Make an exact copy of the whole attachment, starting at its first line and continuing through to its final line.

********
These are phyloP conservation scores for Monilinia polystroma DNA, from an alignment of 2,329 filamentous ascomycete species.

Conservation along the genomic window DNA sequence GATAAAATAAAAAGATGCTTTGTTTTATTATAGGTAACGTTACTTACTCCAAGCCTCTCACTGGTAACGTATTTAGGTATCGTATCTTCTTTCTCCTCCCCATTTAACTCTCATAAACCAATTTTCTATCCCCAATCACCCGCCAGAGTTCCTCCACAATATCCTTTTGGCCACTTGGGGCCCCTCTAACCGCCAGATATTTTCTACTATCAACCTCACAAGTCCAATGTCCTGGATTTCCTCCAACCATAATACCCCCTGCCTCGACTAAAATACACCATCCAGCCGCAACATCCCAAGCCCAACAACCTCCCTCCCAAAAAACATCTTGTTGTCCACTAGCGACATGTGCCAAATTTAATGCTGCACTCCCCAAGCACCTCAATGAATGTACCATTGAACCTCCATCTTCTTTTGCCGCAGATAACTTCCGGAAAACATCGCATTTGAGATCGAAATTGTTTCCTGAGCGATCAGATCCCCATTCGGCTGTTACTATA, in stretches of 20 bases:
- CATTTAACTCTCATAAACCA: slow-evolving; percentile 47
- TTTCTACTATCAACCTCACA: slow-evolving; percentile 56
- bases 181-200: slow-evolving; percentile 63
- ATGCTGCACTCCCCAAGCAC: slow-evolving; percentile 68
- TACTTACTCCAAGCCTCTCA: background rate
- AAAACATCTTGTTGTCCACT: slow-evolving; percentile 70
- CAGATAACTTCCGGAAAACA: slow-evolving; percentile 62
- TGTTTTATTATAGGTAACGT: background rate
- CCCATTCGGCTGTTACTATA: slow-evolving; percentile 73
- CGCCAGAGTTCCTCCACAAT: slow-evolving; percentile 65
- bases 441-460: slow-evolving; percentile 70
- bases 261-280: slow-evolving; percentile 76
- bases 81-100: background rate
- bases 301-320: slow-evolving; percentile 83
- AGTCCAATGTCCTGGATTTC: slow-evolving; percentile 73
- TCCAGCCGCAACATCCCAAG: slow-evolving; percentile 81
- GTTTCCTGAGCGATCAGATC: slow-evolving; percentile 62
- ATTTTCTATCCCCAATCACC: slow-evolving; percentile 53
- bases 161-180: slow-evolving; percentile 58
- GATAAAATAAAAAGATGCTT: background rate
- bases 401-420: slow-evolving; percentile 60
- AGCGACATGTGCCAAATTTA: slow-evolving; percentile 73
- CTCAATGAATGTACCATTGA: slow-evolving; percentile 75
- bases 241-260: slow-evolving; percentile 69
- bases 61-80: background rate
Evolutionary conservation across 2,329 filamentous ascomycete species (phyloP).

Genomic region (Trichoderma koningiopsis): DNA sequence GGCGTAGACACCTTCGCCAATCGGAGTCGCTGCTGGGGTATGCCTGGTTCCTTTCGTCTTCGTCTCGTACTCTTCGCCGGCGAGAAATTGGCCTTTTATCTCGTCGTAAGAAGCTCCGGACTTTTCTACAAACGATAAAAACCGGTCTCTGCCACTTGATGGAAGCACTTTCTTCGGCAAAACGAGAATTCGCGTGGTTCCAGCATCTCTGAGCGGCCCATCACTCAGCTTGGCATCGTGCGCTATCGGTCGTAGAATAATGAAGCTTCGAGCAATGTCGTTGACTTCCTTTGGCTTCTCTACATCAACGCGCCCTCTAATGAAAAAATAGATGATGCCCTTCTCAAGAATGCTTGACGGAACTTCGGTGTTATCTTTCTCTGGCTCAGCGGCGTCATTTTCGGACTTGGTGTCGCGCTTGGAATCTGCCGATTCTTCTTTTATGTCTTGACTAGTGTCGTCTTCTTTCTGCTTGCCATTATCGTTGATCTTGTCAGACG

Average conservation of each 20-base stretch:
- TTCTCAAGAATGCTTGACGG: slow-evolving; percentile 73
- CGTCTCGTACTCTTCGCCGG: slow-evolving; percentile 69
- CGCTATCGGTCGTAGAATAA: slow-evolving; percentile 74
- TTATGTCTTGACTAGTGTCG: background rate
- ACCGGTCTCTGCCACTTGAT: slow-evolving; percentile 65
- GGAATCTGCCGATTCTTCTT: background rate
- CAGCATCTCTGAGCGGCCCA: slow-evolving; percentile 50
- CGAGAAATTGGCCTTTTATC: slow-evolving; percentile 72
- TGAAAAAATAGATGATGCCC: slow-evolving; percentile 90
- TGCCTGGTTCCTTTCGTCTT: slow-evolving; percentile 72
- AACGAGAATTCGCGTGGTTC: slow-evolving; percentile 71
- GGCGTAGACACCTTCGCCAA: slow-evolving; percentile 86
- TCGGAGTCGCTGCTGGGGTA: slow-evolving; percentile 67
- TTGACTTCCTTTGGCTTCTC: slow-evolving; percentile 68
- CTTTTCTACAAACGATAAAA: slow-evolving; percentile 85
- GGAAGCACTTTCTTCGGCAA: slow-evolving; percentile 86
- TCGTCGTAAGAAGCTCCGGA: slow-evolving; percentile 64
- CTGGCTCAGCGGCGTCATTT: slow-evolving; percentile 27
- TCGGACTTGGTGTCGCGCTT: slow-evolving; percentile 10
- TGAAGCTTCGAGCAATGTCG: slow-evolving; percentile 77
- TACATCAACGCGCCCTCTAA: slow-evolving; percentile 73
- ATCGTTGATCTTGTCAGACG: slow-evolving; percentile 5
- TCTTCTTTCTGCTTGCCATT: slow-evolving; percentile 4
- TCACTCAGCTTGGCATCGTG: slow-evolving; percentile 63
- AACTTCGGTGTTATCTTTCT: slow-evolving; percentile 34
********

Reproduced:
These are phyloP conservation scores for Monilinia polystroma DNA, from an alignment of 2,329 filamentous ascomycete species.

Conservation along the genomic window DNA sequence GATAAAATAAAAAGATGCTTTGTTTTATTATAGGTAACGTTACTTACTCCAAGCCTCTCACTGGTAACGTATTTAGGTATCGTATCTTCTTTCTCCTCCCCATTTAACTCTCATAAACCAATTTTCTATCCCCAATCACCCGCCAGAGTTCCTCCACAATATCCTTTTGGCCACTTGGGGCCCCTCTAACCGCCAGATATTTTCTACTATCAACCTCACAAGTCCAATGTCCTGGATTTCCTCCAACCATAATACCCCCTGCCTCGACTAAAATACACCATCCAGCCGCAACATCCCAAGCCCAACAACCTCCCTCCCAAAAAACATCTTGTTGTCCACTAGCGACATGTGCCAAATTTAATGCTGCACTCCCCAAGCACCTCAATGAATGTACCATTGAACCTCCATCTTCTTTTGCCGCAGATAACTTCCGGAAAACATCGCATTTGAGATCGAAATTGTTTCCTGAGCGATCAGATCCCCATTCGGCTGTTACTATA, in stretches of 20 bases:
- CATTTAACTCTCATAAACCA: slow-evolving; percentile 47
- TTTCTACTATCAACCTCACA: slow-evolving; percentile 56
- bases 181-200: slow-evolving; percentile 63
- ATGCTGCACTCCCCAAGCAC: slow-evolving; percentile 68
- TACTTACTCCAAGCCTCTCA: background rate
- AAAACATCTTGTTGTCCACT: slow-evolving; percentile 70
- CAGATAACTTCCGGAAAACA: slow-evolving; percentile 62
- TGTTTTATTATAGGTAACGT: background rate
- CCCATTCGGCTGTTACTATA: slow-evolving; percentile 73
- CGCCAGAGTTCCTCCACAAT: slow-evolving; percentile 65
- bases 441-460: slow-evolving; percentile 70
- bases 261-280: slow-evolving; percentile 76
- bases 81-100: background rate
- bases 301-320: slow-evolving; percentile 83
- AGTCCAATGTCCTGGATTTC: slow-evolving; percentile 73
- TCCAGCCGCAACATCCCAAG: slow-evolving; percentile 81
- GTTTCCTGAGCGATCAGATC: slow-evolving; percentile 62
- ATTTTCTATCCCCAATCACC: slow-evolving; percentile 53
- bases 161-180: slow-evolving; percentile 58
- GATAAAATAAAAAGATGCTT: background rate
- bases 401-420: slow-evolving; percentile 60
- AGCGACATGTGCCAAATTTA: slow-evolving; percentile 73
- CTCAATGAATGTACCATTGA: slow-evolving; percentile 75
- bases 241-260: slow-evolving; percentile 69
- bases 61-80: background rate
Evolutionary conservation across 2,329 filamentous ascomycete species (phyloP).

Genomic region (Trichoderma koningiopsis): DNA sequence GGCGTAGACACCTTCGCCAATCGGAGTCGCTGCTGGGGTATGCCTGGTTCCTTTCGTCTTCGTCTCGTACTCTTCGCCGGCGAGAAATTGGCCTTTTATCTCGTCGTAAGAAGCTCCGGACTTTTCTACAAACGATAAAAACCGGTCTCTGCCACTTGATGGAAGCACTTTCTTCGGCAAAACGAGAATTCGCGTGGTTCCAGCATCTCTGAGCGGCCCATCACTCAGCTTGGCATCGTGCGCTATCGGTCGTAGAATAATGAAGCTTCGAGCAATGTCGTTGACTTCCTTTGGCTTCTCTACATCAACGCGCCCTCTAATGAAAAAATAGATGATGCCCTTCTCAAGAATGCTTGACGGAACTTCGGTGTTATCTTTCTCTGGCTCAGCGGCGTCATTTTCGGACTTGGTGTCGCGCTTGGAATCTGCCGATTCTTCTTTTATGTCTTGACTAGTGTCGTCTTCTTTCTGCTTGCCATTATCGTTGATCTTGTCAGACG

Average conservation of each 20-base stretch:
- TTCTCAAGAATGCTTGACGG: slow-evolving; percentile 73
- CGTCTCGTACTCTTCGCCGG: slow-evolving; percentile 69
- CGCTATCGGTCGTAGAATAA: slow-evolving; percentile 74
- TTATGTCTTGACTAGTGTCG: background rate
- ACCGGTCTCTGCCACTTGAT: slow-evolving; percentile 65
- GGAATCTGCCGATTCTTCTT: background rate
- CAGCATCTCTGAGCGGCCCA: slow-evolving; percentile 50
- CGAGAAATTGGCCTTTTATC: slow-evolving; percentile 72
- TGAAAAAATAGATGATGCCC: slow-evolving; percentile 90
- TGCCTGGTTCCTTTCGTCTT: slow-evolving; percentile 72
- AACGAGAATTCGCGTGGTTC: slow-evolving; percentile 71
- GGCGTAGACACCTTCGCCAA: slow-evolving; percentile 86
- TCGGAGTCGCTGCTGGGGTA: slow-evolving; percentile 67
- TTGACTTCCTTTGGCTTCTC: slow-evolving; percentile 68
- CTTTTCTACAAACGATAAAA: slow-evolving; percentile 85
- GGAAGCACTTTCTTCGGCAA: slow-evolving; percentile 86
- TCGTCGTAAGAAGCTCCGGA: slow-evolving; percentile 64
- CTGGCTCAGCGGCGTCATTT: slow-evolving; percentile 27
- TCGGACTTGGTGTCGCGCTT: slow-evolving; percentile 10
- TGAAGCTTCGAGCAATGTCG: slow-evolving; percentile 77
- TACATCAACGCGCCCTCTAA: slow-evolving; percentile 73
- ATCGTTGATCTTGTCAGACG: slow-evolving; percentile 5
- TCTTCTTTCTGCTTGCCATT: slow-evolving; percentile 4
- TCACTCAGCTTGGCATCGTG: slow-evolving; percentile 63
- AACTTCGGTGTTATCTTTCT: slow-evolving; percentile 34